Verbrannter Kaffee: Kaffeebohnen in Flammen coffee knowledge

Is my espresso burnt?

You hear this question again and again. But what is the reason for this phenomenon and how can you counteract it?
Whether you know where the problem comes from or not, one thing is certain: when you are confronted with this question, the coffee tastes very bitter and the assumption that it is burnt is therefore very obvious. However, there is no actual burning of the coffee during the brewing process. What takes place here is an over-extraction.

There are two ways to recognize an overextraction. The most obvious is an excessively bitter taste and a very dry finish. Furthermore, such espressos often taste watery and flat. The second way to tell that the coffee has been over-extracted is the appearance of the finished beverage. In this case, the crema becomes very thin, sometimes downright “brittle” and has a much darker color than usual. The standard recipe for a successful espresso calls for a water-to-coffee ratio of 1:2. Put simply, if you brew your espresso with 18g of coffee in the portafilter, you should have about 36g of finished espresso in the cup. Of course, this is not set in stone and can also vary depending on your taste.
The ratio mentioned above is called the “Brew Ratio”. The term will become important again in a moment.

Now, I’d like to start by dividing the extraction into three stages to make the over-extraction a little easier to understand:
In the first stage, the espresso has a syrupy consistency and brings with it a lot of acidity, as well as fruity flavors. In the second phase, the coffee acquires what is called “body”. It is mainly oils and full-bodied flavors that show up now. This phase is mainly responsible for the typical coffee taste. In the last eight to ten seconds, the beverage becomes somewhat thinner and the crema forms. Now the hot water dissolves some of the bitter substances in the beans.
These bitter notes can be desired up to a certain point and perceived as pleasant. However, if the last phase is too long, i.e. if the espresso is not finished in time, it will be over-extracted and thus unpleasantly bitter. You then end up with a ratio of 1:3, for example, which means that the amount of hot water was simply too large for the amount of coffee selected. As described above, the standard recipe speaks of a ratio of 1:2.
Here we have the first cause of over-extraction: a brew ratio that is too large.

By the way: A good exercise to taste and understand the different phases of the extraction is the so-called “Salami Shot”. I will explain this to you another time.

So how do you solve this problem?
The goal in such a case is to reduce the brew ratio. You have to decide whether to end the brewing process earlier, i.e. have less beverage in the cup, or start with more coffee in the portafilter. From my experience, the easiest way is to leave the amount of ground coffee in the portafilter unchanged and adjust the amount of water. A simple example: Let’s say you had 12g of ground coffee in the portafilter up to now and 40g of the brown gold in the cup at the end, then we have a ratio of 1:3.33. If you want to get closer to the standard recipe, it makes sense to stop brewing after about 24g of espresso. You have now reached a ratio of 1:2. If you still notice unpleasant bitter notes, you can now use a little more ground coffee. This will make the brew ratio a little smaller, but the last unwanted bitter notes will also disappear.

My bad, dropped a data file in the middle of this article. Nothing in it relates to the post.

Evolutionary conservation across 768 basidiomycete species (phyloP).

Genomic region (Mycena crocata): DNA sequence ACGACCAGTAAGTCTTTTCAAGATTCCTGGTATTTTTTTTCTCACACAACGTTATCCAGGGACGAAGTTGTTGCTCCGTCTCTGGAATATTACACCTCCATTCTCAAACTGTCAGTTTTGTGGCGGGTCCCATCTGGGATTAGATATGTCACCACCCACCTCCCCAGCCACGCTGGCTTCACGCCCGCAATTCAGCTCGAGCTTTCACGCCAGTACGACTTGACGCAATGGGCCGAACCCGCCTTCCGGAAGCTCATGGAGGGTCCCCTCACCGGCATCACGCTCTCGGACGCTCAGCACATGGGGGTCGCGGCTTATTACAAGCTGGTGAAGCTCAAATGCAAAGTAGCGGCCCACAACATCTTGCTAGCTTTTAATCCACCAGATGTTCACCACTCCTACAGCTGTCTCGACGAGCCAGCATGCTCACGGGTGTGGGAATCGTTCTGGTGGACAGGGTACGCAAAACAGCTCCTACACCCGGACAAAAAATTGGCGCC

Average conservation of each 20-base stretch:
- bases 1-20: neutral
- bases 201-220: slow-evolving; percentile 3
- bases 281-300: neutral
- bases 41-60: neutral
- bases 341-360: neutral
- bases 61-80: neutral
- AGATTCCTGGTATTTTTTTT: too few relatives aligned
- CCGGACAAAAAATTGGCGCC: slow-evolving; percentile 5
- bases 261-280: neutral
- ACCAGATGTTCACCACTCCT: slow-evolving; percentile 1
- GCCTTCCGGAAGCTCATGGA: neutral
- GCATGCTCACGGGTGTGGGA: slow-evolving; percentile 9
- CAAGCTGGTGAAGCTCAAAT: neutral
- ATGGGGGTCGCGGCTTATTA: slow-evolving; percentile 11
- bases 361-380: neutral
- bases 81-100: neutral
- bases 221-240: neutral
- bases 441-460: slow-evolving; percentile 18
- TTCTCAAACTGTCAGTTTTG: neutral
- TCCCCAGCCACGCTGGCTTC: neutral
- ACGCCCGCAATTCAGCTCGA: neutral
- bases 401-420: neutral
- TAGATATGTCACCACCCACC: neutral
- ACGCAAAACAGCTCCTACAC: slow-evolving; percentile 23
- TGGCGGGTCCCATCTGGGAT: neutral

Here is a little advice: If you are not sure about the amount of coffee thats required for your filter basket, look at the side, there is very often written for how many grams this is suitable. In the worst case, you can also ask the manufacturer or maybe you even know a coffee geek in your area.

Another reason for over-extracted, bitter espresso is too long contact time between water and coffee during the brewing process. This happens when you have ground your espresso too finely. Too finely ground means that the water experiences more resistance on its way into the cup and is therefore in contact with the coffee grounds for longer. The longer then the contact time, the more is extracted or the further the extraction progresses. And we now know that at the end of it, the bitter substances find their way into the cup. The whole thing is recognizable by the very slow dripping of the coffee out of the machine. The espresso is very dark, syrupy and drips very slowly. This problem can be easily addressed by adjusting the grind to a coarser grind. But be very careful when adjusting the grind and do the whole thing in as small steps as possible. You will be surprised how big the difference can be even with only small corrections.

Well, water temperature is also one of the many variables when it comes to brewing espresso. The hotter the water – the more power it has in extraction. If the grind is set correctly, the dosage is optimal, but the espresso is still bitter, then take a closer look at the water temperature. As a rule of thumb, the darker the roast, the lower the temperature. It is important to know that the roasting of the coffee bean causes the cell structure to break down more and more as the degree of roasting increases. This means that it becomes easier for the hot water to dissolve the ingredients from the coffee. The darker the roast, the easier it is for the water to extract. Conversely, this also means that water does not have to be extremely hot. Often, 90°C is sufficient for a very dark roast. With lighter roasts, you can go up to about 96°C.

I hope to have helped you with this article.
If you have any further questions, just drop me a comment or send me an email.

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